Well, I didn’t say that, checked as I am by that Upstate New York reserve. But I meant every word I didn’t say….
By any reasonable reckoning these lines alone should send you to Walden’s.
“In Search of Reactionary Radicals and Front-Porch Anarchists,” the subtitle of Kauffman’s book, captures precisely the trip offered. Kauffman introduces his readers to a menagerie of characters sadly omitted from textbook treatments of American history. From Mother Jones (known today “as the name of a magazine for consumerist liberals whose idea of a radical act is selling their R.J. Reynolds stock and buying Starbucks”) to Dorothy Day (“…the compleat anarchist:the perfect harmonizing of the best features of ‘left’ and ‘right’.”) Kauffman’s book roars coast to coast celebrating the accomplishments (and short-comings) of those whose convictions place them firmly outside of today’s “tidy Manichean division” of politics. Upon completing the tour, one ends the book perhaps convinced that a political restructuring is necessary, but undoubtedly saddened by today’s arid political times for though Kauffman’s players are not all of high character they are certainly all characters; these personalities contrast dramatically with today, when political handlers ensure blandness rules regardless of which party is in power.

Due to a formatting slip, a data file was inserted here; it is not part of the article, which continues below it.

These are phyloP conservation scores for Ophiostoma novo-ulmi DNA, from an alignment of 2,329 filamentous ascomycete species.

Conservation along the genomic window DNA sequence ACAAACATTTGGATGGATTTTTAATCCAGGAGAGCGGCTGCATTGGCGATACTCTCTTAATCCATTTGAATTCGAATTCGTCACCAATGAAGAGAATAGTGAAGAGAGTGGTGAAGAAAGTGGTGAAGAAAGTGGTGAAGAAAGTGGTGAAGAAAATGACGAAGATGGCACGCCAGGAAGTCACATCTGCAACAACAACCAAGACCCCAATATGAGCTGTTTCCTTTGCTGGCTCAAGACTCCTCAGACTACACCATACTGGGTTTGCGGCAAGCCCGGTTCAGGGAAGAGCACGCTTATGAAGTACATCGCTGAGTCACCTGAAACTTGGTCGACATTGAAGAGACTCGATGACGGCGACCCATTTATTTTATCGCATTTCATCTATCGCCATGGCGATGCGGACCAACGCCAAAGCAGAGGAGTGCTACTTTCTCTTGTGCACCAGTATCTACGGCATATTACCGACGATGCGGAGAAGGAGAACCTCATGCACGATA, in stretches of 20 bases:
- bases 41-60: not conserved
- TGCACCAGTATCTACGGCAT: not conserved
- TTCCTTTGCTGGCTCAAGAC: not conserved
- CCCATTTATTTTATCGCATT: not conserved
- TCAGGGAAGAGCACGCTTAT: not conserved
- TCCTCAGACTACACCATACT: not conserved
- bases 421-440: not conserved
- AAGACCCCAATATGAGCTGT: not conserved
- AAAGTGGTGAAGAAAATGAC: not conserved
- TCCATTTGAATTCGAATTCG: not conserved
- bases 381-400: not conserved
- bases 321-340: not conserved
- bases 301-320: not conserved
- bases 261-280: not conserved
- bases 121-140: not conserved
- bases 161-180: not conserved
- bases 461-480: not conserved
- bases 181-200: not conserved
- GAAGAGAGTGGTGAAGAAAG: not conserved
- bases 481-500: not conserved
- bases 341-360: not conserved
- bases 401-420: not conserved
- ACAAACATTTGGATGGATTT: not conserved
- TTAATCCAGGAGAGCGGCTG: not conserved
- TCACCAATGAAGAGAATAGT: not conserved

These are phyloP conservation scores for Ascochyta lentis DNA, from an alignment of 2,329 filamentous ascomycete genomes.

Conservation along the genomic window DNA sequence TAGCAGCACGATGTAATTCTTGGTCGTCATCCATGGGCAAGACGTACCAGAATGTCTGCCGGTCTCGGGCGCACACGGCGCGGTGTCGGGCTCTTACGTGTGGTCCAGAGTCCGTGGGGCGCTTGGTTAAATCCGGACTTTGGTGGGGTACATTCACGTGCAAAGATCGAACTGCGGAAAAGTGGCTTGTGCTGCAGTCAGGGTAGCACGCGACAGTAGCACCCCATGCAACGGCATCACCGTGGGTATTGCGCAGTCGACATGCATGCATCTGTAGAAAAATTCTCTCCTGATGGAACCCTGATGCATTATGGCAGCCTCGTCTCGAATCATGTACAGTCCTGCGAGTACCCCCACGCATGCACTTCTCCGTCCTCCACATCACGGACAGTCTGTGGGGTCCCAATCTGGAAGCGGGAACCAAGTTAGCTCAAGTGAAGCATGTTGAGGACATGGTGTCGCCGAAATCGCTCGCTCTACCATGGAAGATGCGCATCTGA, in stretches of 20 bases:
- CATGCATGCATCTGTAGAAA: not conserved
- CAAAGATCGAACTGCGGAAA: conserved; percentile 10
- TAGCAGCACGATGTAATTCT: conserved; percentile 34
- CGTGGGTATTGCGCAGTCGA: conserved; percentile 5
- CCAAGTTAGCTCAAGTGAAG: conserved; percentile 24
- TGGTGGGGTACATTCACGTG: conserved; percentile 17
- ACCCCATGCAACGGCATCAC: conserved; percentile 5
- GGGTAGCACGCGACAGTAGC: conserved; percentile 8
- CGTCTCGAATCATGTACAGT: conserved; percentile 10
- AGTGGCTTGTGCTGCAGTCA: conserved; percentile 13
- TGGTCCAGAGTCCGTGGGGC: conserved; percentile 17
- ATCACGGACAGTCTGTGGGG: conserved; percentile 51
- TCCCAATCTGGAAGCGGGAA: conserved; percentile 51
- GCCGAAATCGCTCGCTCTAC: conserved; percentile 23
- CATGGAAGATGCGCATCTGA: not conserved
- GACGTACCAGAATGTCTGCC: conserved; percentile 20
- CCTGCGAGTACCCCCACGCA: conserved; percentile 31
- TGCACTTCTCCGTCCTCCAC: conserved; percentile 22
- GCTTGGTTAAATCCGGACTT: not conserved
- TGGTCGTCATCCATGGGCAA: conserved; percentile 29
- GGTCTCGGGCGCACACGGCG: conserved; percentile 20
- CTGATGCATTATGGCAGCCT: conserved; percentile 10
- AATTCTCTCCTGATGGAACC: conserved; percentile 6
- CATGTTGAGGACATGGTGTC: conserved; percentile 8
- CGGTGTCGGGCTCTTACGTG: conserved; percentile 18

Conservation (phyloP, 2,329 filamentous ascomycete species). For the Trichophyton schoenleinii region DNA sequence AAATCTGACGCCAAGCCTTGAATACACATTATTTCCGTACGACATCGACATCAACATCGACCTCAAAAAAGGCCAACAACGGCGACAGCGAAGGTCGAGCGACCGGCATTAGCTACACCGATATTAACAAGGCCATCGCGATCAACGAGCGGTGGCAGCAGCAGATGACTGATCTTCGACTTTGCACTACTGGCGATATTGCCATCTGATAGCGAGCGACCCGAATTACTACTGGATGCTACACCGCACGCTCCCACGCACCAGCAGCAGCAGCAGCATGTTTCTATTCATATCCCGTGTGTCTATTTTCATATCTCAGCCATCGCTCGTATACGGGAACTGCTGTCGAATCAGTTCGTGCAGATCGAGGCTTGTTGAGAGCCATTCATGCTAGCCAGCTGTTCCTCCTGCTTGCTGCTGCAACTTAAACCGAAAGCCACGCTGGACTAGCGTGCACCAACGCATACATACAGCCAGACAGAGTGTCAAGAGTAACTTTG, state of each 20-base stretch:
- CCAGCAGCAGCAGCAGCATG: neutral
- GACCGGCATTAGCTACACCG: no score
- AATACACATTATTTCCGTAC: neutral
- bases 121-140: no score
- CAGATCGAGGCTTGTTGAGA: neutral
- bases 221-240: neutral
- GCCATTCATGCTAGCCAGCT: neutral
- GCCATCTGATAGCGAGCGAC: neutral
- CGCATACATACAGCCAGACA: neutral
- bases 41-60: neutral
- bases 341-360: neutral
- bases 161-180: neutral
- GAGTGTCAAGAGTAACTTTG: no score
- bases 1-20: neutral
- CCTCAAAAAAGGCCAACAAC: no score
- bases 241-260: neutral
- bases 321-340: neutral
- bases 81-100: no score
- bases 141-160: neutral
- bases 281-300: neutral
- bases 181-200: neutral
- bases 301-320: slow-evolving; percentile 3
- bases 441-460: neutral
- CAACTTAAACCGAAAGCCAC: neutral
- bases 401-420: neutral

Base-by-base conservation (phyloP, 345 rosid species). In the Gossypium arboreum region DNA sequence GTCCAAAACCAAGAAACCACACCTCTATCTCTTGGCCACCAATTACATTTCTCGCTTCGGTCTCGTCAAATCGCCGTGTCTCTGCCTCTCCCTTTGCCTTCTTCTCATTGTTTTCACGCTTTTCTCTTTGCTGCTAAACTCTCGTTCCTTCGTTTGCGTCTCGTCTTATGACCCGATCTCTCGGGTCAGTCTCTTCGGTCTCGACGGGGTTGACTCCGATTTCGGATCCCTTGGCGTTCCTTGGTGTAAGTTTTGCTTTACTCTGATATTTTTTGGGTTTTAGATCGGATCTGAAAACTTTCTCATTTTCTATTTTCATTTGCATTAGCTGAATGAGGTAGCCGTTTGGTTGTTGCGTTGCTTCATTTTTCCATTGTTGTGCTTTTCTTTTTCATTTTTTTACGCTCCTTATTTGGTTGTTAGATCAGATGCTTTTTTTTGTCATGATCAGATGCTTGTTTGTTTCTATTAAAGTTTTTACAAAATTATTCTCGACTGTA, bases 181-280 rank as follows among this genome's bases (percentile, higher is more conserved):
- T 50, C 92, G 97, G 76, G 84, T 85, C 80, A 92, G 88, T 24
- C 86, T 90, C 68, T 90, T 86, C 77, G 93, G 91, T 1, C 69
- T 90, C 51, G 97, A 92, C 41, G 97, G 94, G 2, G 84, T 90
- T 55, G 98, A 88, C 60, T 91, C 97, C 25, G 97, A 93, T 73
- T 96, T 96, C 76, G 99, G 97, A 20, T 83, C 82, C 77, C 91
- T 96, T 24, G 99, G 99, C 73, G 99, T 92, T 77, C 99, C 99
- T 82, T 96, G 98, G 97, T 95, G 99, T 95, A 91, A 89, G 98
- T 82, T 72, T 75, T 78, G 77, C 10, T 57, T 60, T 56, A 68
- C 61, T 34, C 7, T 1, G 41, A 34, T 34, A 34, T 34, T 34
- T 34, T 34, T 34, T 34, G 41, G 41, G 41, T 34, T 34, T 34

As these authors recognize, political parties benefit from blind allegiance not citizens. Worse than the generic unexamined life, the unexamined political life is not only pointless but dangerous. Both Dreher and Kauffman have produced worthwhile calls to the examined political life; and though criticism can be leveled at particular notes struck, those of the “Old Right” (and “Old Left”) should particularly enjoy the sound of their bugles.